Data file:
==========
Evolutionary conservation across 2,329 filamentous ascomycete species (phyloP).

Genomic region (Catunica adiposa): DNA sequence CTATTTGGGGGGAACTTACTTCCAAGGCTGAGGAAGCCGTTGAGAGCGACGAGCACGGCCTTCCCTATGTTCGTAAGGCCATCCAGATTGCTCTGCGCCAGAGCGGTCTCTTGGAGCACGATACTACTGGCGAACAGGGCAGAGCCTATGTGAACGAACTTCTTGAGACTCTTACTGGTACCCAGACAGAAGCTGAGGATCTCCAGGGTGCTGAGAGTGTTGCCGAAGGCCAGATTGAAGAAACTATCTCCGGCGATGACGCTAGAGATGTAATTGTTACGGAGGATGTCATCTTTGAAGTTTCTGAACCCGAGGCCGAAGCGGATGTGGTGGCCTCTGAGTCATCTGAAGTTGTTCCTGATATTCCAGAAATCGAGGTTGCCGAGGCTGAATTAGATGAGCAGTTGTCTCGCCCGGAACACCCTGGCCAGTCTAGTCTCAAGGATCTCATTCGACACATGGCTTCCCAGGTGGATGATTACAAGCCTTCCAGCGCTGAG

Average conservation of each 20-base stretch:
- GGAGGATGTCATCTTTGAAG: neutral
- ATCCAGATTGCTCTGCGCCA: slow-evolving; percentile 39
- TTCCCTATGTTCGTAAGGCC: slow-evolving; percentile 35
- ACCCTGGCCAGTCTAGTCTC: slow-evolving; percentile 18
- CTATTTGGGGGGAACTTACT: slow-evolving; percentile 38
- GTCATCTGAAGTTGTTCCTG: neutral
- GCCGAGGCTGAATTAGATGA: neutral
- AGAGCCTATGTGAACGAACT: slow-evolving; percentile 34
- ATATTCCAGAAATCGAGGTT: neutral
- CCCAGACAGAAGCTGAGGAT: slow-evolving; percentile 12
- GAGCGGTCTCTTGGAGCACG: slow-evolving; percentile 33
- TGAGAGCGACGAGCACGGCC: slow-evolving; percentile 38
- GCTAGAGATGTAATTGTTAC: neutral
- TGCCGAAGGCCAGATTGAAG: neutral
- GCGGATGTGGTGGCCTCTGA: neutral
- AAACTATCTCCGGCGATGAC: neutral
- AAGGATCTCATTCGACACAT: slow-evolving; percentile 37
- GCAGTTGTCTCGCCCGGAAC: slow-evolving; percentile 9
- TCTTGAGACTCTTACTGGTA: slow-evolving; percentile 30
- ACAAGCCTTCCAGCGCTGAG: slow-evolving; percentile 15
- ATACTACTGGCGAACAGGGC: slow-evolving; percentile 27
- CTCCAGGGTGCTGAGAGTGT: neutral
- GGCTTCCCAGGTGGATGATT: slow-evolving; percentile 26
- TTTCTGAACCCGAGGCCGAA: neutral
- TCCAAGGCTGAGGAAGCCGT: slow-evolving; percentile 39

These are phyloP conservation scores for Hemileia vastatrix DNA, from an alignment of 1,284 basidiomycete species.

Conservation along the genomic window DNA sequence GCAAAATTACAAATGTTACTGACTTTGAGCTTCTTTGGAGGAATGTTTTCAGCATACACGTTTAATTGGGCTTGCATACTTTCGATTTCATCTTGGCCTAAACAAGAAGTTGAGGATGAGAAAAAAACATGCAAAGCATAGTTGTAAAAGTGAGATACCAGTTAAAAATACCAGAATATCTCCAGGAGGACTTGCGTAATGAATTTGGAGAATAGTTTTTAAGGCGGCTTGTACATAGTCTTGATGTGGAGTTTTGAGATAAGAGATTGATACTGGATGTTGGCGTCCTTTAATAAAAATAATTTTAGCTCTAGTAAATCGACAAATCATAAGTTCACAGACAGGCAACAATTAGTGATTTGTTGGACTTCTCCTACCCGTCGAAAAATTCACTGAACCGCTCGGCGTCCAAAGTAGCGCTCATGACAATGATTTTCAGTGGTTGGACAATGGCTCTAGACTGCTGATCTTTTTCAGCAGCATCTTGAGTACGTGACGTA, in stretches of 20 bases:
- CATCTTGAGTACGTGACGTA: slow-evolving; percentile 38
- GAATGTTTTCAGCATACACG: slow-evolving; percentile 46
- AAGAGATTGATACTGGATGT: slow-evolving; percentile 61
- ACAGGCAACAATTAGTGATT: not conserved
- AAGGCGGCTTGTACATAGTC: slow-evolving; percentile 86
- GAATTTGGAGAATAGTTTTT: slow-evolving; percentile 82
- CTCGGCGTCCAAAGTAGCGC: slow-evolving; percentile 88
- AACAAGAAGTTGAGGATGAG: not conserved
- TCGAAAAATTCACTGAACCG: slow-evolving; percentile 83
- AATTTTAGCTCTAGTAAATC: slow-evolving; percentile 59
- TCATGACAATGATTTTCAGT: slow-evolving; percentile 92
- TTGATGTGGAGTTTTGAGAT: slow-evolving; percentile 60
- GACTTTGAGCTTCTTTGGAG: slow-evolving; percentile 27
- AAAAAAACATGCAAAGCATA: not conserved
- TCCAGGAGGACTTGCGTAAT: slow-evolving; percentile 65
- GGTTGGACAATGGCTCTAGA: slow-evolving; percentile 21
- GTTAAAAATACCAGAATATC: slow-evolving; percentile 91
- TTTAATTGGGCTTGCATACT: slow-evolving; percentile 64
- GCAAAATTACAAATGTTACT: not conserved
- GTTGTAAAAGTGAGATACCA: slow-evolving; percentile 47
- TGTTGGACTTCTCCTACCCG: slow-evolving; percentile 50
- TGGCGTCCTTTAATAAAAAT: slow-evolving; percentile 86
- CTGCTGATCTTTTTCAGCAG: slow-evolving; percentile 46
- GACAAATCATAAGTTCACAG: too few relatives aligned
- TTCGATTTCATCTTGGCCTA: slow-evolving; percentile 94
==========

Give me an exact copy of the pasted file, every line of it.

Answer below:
Evolutionary conservation across 2,329 filamentous ascomycete species (phyloP).

Genomic region (Catunica adiposa): DNA sequence CTATTTGGGGGGAACTTACTTCCAAGGCTGAGGAAGCCGTTGAGAGCGACGAGCACGGCCTTCCCTATGTTCGTAAGGCCATCCAGATTGCTCTGCGCCAGAGCGGTCTCTTGGAGCACGATACTACTGGCGAACAGGGCAGAGCCTATGTGAACGAACTTCTTGAGACTCTTACTGGTACCCAGACAGAAGCTGAGGATCTCCAGGGTGCTGAGAGTGTTGCCGAAGGCCAGATTGAAGAAACTATCTCCGGCGATGACGCTAGAGATGTAATTGTTACGGAGGATGTCATCTTTGAAGTTTCTGAACCCGAGGCCGAAGCGGATGTGGTGGCCTCTGAGTCATCTGAAGTTGTTCCTGATATTCCAGAAATCGAGGTTGCCGAGGCTGAATTAGATGAGCAGTTGTCTCGCCCGGAACACCCTGGCCAGTCTAGTCTCAAGGATCTCATTCGACACATGGCTTCCCAGGTGGATGATTACAAGCCTTCCAGCGCTGAG

Average conservation of each 20-base stretch:
- GGAGGATGTCATCTTTGAAG: neutral
- ATCCAGATTGCTCTGCGCCA: slow-evolving; percentile 39
- TTCCCTATGTTCGTAAGGCC: slow-evolving; percentile 35
- ACCCTGGCCAGTCTAGTCTC: slow-evolving; percentile 18
- CTATTTGGGGGGAACTTACT: slow-evolving; percentile 38
- GTCATCTGAAGTTGTTCCTG: neutral
- GCCGAGGCTGAATTAGATGA: neutral
- AGAGCCTATGTGAACGAACT: slow-evolving; percentile 34
- ATATTCCAGAAATCGAGGTT: neutral
- CCCAGACAGAAGCTGAGGAT: slow-evolving; percentile 12
- GAGCGGTCTCTTGGAGCACG: slow-evolving; percentile 33
- TGAGAGCGACGAGCACGGCC: slow-evolving; percentile 38
- GCTAGAGATGTAATTGTTAC: neutral
- TGCCGAAGGCCAGATTGAAG: neutral
- GCGGATGTGGTGGCCTCTGA: neutral
- AAACTATCTCCGGCGATGAC: neutral
- AAGGATCTCATTCGACACAT: slow-evolving; percentile 37
- GCAGTTGTCTCGCCCGGAAC: slow-evolving; percentile 9
- TCTTGAGACTCTTACTGGTA: slow-evolving; percentile 30
- ACAAGCCTTCCAGCGCTGAG: slow-evolving; percentile 15
- ATACTACTGGCGAACAGGGC: slow-evolving; percentile 27
- CTCCAGGGTGCTGAGAGTGT: neutral
- GGCTTCCCAGGTGGATGATT: slow-evolving; percentile 26
- TTTCTGAACCCGAGGCCGAA: neutral
- TCCAAGGCTGAGGAAGCCGT: slow-evolving; percentile 39

These are phyloP conservation scores for Hemileia vastatrix DNA, from an alignment of 1,284 basidiomycete species.

Conservation along the genomic window DNA sequence GCAAAATTACAAATGTTACTGACTTTGAGCTTCTTTGGAGGAATGTTTTCAGCATACACGTTTAATTGGGCTTGCATACTTTCGATTTCATCTTGGCCTAAACAAGAAGTTGAGGATGAGAAAAAAACATGCAAAGCATAGTTGTAAAAGTGAGATACCAGTTAAAAATACCAGAATATCTCCAGGAGGACTTGCGTAATGAATTTGGAGAATAGTTTTTAAGGCGGCTTGTACATAGTCTTGATGTGGAGTTTTGAGATAAGAGATTGATACTGGATGTTGGCGTCCTTTAATAAAAATAATTTTAGCTCTAGTAAATCGACAAATCATAAGTTCACAGACAGGCAACAATTAGTGATTTGTTGGACTTCTCCTACCCGTCGAAAAATTCACTGAACCGCTCGGCGTCCAAAGTAGCGCTCATGACAATGATTTTCAGTGGTTGGACAATGGCTCTAGACTGCTGATCTTTTTCAGCAGCATCTTGAGTACGTGACGTA, in stretches of 20 bases:
- CATCTTGAGTACGTGACGTA: slow-evolving; percentile 38
- GAATGTTTTCAGCATACACG: slow-evolving; percentile 46
- AAGAGATTGATACTGGATGT: slow-evolving; percentile 61
- ACAGGCAACAATTAGTGATT: not conserved
- AAGGCGGCTTGTACATAGTC: slow-evolving; percentile 86
- GAATTTGGAGAATAGTTTTT: slow-evolving; percentile 82
- CTCGGCGTCCAAAGTAGCGC: slow-evolving; percentile 88
- AACAAGAAGTTGAGGATGAG: not conserved
- TCGAAAAATTCACTGAACCG: slow-evolving; percentile 83
- AATTTTAGCTCTAGTAAATC: slow-evolving; percentile 59
- TCATGACAATGATTTTCAGT: slow-evolving; percentile 92
- TTGATGTGGAGTTTTGAGAT: slow-evolving; percentile 60
- GACTTTGAGCTTCTTTGGAG: slow-evolving; percentile 27
- AAAAAAACATGCAAAGCATA: not conserved
- TCCAGGAGGACTTGCGTAAT: slow-evolving; percentile 65
- GGTTGGACAATGGCTCTAGA: slow-evolving; percentile 21
- GTTAAAAATACCAGAATATC: slow-evolving; percentile 91
- TTTAATTGGGCTTGCATACT: slow-evolving; percentile 64
- GCAAAATTACAAATGTTACT: not conserved
- GTTGTAAAAGTGAGATACCA: slow-evolving; percentile 47
- TGTTGGACTTCTCCTACCCG: slow-evolving; percentile 50
- TGGCGTCCTTTAATAAAAAT: slow-evolving; percentile 86
- CTGCTGATCTTTTTCAGCAG: slow-evolving; percentile 46
- GACAAATCATAAGTTCACAG: too few relatives aligned
- TTCGATTTCATCTTGGCCTA: slow-evolving; percentile 94